Express your thanks to God by giving to others

Published 9:19 am Saturday, November 21, 2015

I recently read a story about two college students that shed new light on thanksgiving.

One day, an old man showed up at their back door.

They opened the door a few inches to see what he wanted.

He wore several days of silver stubble on his wrinkled face.

His eyes were glassy.

The college guys assumed he was trouble.

The old man carried a wicker basket with some vegetables most people would not eat.

He was trying to sell the vegetables, so the students bought a few of them out of pity and fear. Then they quickly closed the door.

The old man returned the next week, introduced himself, and told them he lived in the shack down the street. As they got to know the old man, they found out his glassy eyes were the result of cataracts, not drunkenness. He played Gospel songs for them on his harmonica.

During one visit, he was excited to tell them about a bag full of clothes and shoes someone left on his porch. “You know what’s even more wonderful?” he asked. “Just yesterday I met some people who could use them.”

Someone once said, “You get more than you give when you give more than you get.”

Winston Churchill put it this way, “We make a living by what we get but we make a life by what we give.”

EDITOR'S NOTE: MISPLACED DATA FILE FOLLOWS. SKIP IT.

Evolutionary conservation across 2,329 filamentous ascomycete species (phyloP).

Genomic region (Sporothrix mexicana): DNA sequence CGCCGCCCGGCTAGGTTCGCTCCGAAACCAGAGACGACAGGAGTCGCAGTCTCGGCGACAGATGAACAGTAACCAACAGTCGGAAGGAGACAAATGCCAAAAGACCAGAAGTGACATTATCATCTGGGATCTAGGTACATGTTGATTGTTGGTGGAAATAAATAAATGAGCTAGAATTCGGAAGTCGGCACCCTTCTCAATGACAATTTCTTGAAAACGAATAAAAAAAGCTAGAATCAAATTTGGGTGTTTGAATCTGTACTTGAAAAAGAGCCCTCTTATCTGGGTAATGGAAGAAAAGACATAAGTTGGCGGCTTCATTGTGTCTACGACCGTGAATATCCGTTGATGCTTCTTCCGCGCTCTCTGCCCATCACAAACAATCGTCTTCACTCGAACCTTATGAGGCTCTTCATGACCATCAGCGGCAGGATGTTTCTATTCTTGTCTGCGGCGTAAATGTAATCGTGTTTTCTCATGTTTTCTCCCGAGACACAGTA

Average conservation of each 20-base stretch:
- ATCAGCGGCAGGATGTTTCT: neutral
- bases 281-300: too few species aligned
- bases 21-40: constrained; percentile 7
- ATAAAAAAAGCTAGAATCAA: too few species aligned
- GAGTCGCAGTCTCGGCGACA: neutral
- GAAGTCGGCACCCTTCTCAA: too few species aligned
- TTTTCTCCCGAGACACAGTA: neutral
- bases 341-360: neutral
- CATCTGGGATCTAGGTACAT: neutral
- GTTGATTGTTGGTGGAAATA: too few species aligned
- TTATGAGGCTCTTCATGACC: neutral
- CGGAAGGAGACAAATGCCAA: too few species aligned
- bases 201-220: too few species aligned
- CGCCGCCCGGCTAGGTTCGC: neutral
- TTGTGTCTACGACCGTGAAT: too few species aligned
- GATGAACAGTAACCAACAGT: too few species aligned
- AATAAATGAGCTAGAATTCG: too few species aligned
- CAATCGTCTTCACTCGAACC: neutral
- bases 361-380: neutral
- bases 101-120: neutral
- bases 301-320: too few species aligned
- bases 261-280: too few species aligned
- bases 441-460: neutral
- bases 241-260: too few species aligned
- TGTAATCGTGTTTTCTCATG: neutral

“Thanksgiving, to be truly Thanksgiving, is first thanks, then giving,” Judge Jacob Braude has written. He gave us a principle to live by.

Think about it.

Those of us who have plenty to eat, what if we expressed our thanks by giving canned food to a local food program that distributes groceries to those in need?

Have you been blessed financially?

“Adopt” a child from a family who cannot afford to give their family Christmas gifts this year.

Look for churches and community organizations, who assist families during this giving season of the year.

Give of your time. If you are healthy enough to do yard work, express your thanks by helping an elderly person by raking the leaves in their yard.

“You have not lived today until you have done something for someone who cannot pay you back,” according to John Bunyan, author of the classic book, Pilgrim’s Progress.

Express your thanks to people who have made an impact in your life by writing them a note. Those of us who have experienced a serious family illness know how comforting it is when someone says, “I’m praying for you.”

When you know of others in need of prayer, keep them in your prayers. The Apostle Paul said he did not “cease to give thanks for you, making mention of you in my prayers” (Ephesians 1:16).

When we sit down with family and friends around the dinner table with turkey and all the trimmings, let’s remember to return thanks to God for our blessings and express our thanks to Him by finding ways to give to others.

– Jan White is an award-winning columnist. She can be reached at